Across the globe, young people are at the forefront of movements to improve living conditions, economic opportunity, and society as a whole. Despite their activism, in many countries like Egypt youth voices remain overlooked. In others, youth are promised political participation that never comes to fruition, such as in Morocco. How do governments with significant youth populations move from little or no youth participation in the political process to become more inclusive and responsive to their citizens?
While there is no easy answer, any effective solution to strengthening democratic governance and economic opportunity must include avenues for youth to voice their opinions and demands. This point is particularly salient for the developing world, where over 87 percent of the world’s youth live.
In a recent interview, winners of the CIPE Youth Essay Contest 2011 provided advice, ruminations, and lessons learned that emphasized the importance of youth involvement in economic growth and democratic governance. This blog is the second in a three part series of interviews with the 2011 winners.
What ways do you think youth can play a part in making governing more inclusive and responsive to the citizens of your country?
Babatunde Oladosu: (2nd place, Economically-Sustainable Development, Nigeria) “To be effective in community and national issues, young people should: 1) Find productive work, 2) Take advantage of numerous gaps in agricultural production and marketing, trade, information technology and entertainment, 3) Organize at community levels—the power of a micro-group is vital, 4) Help extend education in their communities, 5) Hold their representatives responsible, and 6) Join the political process.”
Michael Olumuyiwa Kayode: (3rd place, Economically-Sustainable Development, Nigeria) “The rate of political participation in Nigeria is low and this presents the effort of the few politically conscious Nigerian youth as weak. It is therefore easy for some governments to see themselves as all-powerful in the decision making processes of the country. The youth should become more politically inclined and active. This will make governance in Nigeria more inclusive and responsive to the will of the people.”
Kirsten Han: (2nd place, Democratic Transitions, Singapore) “The youth are the ones who usually have less fear to overcome – they are not as in awe of the government as some in the older generations, and so they are more willing to speak out and take action. With an increasing number of young people coming forward to lead with their words and actions, the government will soon have to adapt to public pressure to engage and include citizens in the governing process.”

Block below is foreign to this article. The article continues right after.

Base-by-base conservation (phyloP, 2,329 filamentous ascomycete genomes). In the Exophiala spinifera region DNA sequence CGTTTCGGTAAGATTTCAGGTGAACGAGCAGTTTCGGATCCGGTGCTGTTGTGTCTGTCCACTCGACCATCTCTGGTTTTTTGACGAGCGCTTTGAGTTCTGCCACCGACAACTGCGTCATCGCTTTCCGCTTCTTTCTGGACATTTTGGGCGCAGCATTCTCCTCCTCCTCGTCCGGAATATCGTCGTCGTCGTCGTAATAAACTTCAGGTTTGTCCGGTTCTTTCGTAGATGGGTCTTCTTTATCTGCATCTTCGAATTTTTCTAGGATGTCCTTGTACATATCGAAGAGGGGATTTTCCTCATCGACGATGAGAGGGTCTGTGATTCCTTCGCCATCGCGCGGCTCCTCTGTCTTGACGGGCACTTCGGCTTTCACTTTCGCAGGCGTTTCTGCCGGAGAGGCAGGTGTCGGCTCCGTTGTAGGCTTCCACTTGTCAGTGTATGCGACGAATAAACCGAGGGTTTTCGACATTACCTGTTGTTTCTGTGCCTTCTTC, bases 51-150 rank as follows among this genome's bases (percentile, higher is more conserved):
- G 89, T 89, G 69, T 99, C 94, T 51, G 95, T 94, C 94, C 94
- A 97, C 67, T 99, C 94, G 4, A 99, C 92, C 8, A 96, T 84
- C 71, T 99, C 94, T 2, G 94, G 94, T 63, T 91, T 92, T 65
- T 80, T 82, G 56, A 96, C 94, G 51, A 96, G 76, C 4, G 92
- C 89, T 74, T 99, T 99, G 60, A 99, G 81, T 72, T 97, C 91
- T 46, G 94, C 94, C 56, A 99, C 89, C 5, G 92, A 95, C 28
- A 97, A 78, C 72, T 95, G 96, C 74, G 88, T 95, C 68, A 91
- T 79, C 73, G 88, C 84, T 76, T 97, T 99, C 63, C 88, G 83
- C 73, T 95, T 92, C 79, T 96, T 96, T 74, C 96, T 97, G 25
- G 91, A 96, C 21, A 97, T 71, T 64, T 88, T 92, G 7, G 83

Judith Aduol Nyamanga: (3rd place, Democratic Transitions, Kenya) “[Youth can] organize forums that act as watch dogs to evaluate the prospects of democracy, challenges and ways forward to keep the government on its toes to ensure full implementation of the promulgated constitution.”
Chukwunonso Ogbe: (1st place, Corruption, Nigeria) “I believe that youths can play a crucial role in making governance more inclusive and responsive by not being apathetic to the on-goings in the political terrain of my country, Nigeria. Many youths exhibit indifference to what transpires in government circles and consequently Nigeria as a nation is yet to benefit from the positive ideas of her youths regarding nation building. I am of the view that Nigerian youths should develop the habit of asking questions from their elected representatives whenever they do not to be live up to expectations in the deliverance of the dividends of democracy to the public. Nigerian youths should not allow political activities and governance to be the prerogative of the elderly ones only, but should come in and work hand in hand with the latter, in order to make our county a better place to live in.”
Riska Mirzalina: (2nd place, Corruption, Indonesia) “As a youth who speaks about the interests of youth, I am certain that youth can contribute information and media to the current and future development of the nation. Indonesia is a growing democracy with a series of problem in government; sounding the voices of youth will enable them not only to express their opinions, but also make the government aware of youth demands.
Ruth Nyambura Kilonzo: (3rd place, Corruption, Kenya) “As the youth, we are very privileged in that we now have access to information in both the traditional and non-traditional media. We also know what is happening on the ground every day through our interactions and conversations. This puts us in a very good position to act as civic educators for the citizens in the country and also through our networks such as youth groups, ensuring that the governing offices know what is going on and encourage them to adopt a bottom-up approach when it comes to formulating and implementing policies for the country.”